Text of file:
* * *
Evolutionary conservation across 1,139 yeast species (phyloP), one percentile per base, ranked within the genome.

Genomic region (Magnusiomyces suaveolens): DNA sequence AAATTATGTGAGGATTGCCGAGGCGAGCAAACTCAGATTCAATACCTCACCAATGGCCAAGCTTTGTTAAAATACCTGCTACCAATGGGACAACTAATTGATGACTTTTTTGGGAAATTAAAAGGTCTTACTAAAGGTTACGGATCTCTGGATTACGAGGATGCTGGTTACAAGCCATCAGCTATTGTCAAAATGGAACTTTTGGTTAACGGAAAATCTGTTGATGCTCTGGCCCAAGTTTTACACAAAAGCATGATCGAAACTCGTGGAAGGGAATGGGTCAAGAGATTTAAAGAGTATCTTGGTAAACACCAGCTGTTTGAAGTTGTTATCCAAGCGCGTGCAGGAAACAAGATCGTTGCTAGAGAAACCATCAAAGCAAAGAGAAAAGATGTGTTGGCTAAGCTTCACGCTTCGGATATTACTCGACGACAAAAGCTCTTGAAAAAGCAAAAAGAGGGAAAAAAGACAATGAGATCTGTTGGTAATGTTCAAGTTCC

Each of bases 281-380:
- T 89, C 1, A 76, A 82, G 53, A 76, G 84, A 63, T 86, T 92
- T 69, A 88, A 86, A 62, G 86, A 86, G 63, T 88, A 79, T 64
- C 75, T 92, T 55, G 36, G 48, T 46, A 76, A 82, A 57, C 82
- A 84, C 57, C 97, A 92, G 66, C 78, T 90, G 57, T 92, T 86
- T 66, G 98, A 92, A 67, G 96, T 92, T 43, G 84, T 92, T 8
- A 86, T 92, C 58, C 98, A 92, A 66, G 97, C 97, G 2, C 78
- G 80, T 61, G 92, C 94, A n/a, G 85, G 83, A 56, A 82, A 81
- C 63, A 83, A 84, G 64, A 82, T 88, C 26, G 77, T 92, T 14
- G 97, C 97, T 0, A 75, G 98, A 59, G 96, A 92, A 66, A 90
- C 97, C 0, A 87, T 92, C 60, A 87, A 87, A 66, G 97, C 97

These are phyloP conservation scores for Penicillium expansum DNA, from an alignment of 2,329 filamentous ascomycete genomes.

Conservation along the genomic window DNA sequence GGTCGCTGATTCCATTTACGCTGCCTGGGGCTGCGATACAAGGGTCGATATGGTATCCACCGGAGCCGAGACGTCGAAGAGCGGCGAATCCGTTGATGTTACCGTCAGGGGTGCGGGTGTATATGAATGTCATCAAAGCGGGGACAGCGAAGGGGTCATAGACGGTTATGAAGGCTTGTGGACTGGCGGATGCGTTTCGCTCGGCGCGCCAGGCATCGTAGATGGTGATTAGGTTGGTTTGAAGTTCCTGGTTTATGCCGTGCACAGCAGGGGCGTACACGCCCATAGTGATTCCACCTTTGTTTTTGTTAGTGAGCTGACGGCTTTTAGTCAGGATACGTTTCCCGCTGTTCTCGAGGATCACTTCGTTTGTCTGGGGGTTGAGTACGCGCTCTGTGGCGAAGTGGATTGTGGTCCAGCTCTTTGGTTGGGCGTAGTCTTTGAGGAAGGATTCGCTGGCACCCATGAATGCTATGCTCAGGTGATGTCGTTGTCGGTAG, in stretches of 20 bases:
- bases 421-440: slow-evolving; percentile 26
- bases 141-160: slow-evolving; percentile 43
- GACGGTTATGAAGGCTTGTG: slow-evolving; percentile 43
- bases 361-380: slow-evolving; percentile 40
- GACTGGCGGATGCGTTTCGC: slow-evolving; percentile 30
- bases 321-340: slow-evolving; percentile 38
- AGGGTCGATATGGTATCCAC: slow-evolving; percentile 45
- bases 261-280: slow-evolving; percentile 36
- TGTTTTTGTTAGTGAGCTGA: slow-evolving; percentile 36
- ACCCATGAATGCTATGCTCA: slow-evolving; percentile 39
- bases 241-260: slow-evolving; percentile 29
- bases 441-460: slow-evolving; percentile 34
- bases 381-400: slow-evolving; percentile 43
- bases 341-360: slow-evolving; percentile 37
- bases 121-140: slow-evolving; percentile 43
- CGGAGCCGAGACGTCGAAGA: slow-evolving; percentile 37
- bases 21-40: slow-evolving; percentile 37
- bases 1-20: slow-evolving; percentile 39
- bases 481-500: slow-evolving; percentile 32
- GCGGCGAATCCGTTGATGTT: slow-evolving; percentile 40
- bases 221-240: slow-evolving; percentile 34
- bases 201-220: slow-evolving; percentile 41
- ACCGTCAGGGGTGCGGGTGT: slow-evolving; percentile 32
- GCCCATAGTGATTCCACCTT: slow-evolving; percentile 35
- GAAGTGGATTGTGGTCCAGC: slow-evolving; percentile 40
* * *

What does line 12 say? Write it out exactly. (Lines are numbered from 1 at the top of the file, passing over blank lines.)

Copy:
- G 97, C 97, T 0, A 75, G 98, A 59, G 96, A 92, A 66, A 90